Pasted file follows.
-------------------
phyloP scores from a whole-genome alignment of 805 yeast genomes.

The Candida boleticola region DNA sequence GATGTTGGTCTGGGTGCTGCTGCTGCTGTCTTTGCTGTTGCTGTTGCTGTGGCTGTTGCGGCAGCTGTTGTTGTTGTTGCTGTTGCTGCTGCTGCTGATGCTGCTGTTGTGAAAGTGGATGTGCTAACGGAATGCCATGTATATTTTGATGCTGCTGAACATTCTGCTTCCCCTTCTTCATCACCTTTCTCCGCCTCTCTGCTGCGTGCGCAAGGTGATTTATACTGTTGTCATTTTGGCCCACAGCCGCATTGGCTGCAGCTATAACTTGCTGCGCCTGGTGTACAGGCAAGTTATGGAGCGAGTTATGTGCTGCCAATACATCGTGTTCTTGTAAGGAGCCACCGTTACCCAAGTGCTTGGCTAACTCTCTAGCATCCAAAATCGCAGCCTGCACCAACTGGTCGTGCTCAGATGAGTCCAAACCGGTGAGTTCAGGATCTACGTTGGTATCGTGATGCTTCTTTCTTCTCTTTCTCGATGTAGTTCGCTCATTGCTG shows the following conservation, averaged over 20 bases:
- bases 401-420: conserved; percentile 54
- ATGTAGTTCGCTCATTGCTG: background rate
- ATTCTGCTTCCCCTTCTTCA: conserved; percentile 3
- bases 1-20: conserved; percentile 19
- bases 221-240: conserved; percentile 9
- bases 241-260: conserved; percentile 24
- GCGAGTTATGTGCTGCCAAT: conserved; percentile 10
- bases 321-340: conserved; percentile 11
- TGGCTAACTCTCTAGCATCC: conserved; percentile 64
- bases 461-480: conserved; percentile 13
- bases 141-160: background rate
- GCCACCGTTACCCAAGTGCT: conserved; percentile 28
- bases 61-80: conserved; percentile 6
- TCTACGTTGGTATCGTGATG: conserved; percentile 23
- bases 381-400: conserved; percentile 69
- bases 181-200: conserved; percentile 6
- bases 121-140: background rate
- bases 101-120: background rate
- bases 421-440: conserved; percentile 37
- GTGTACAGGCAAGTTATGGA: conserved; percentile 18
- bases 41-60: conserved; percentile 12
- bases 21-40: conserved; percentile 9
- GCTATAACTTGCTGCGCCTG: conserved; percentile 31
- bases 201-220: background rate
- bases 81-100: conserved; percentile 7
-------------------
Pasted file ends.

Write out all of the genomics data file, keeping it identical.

phyloP scores from a whole-genome alignment of 805 yeast genomes.

The Candida boleticola region DNA sequence GATGTTGGTCTGGGTGCTGCTGCTGCTGTCTTTGCTGTTGCTGTTGCTGTGGCTGTTGCGGCAGCTGTTGTTGTTGTTGCTGTTGCTGCTGCTGCTGATGCTGCTGTTGTGAAAGTGGATGTGCTAACGGAATGCCATGTATATTTTGATGCTGCTGAACATTCTGCTTCCCCTTCTTCATCACCTTTCTCCGCCTCTCTGCTGCGTGCGCAAGGTGATTTATACTGTTGTCATTTTGGCCCACAGCCGCATTGGCTGCAGCTATAACTTGCTGCGCCTGGTGTACAGGCAAGTTATGGAGCGAGTTATGTGCTGCCAATACATCGTGTTCTTGTAAGGAGCCACCGTTACCCAAGTGCTTGGCTAACTCTCTAGCATCCAAAATCGCAGCCTGCACCAACTGGTCGTGCTCAGATGAGTCCAAACCGGTGAGTTCAGGATCTACGTTGGTATCGTGATGCTTCTTTCTTCTCTTTCTCGATGTAGTTCGCTCATTGCTG shows the following conservation, averaged over 20 bases:
- bases 401-420: conserved; percentile 54
- ATGTAGTTCGCTCATTGCTG: background rate
- ATTCTGCTTCCCCTTCTTCA: conserved; percentile 3
- bases 1-20: conserved; percentile 19
- bases 221-240: conserved; percentile 9
- bases 241-260: conserved; percentile 24
- GCGAGTTATGTGCTGCCAAT: conserved; percentile 10
- bases 321-340: conserved; percentile 11
- TGGCTAACTCTCTAGCATCC: conserved; percentile 64
- bases 461-480: conserved; percentile 13
- bases 141-160: background rate
- GCCACCGTTACCCAAGTGCT: conserved; percentile 28
- bases 61-80: conserved; percentile 6
- TCTACGTTGGTATCGTGATG: conserved; percentile 23
- bases 381-400: conserved; percentile 69
- bases 181-200: conserved; percentile 6
- bases 121-140: background rate
- bases 101-120: background rate
- bases 421-440: conserved; percentile 37
- GTGTACAGGCAAGTTATGGA: conserved; percentile 18
- bases 41-60: conserved; percentile 12
- bases 21-40: conserved; percentile 9
- GCTATAACTTGCTGCGCCTG: conserved; percentile 31
- bases 201-220: background rate
- bases 81-100: conserved; percentile 7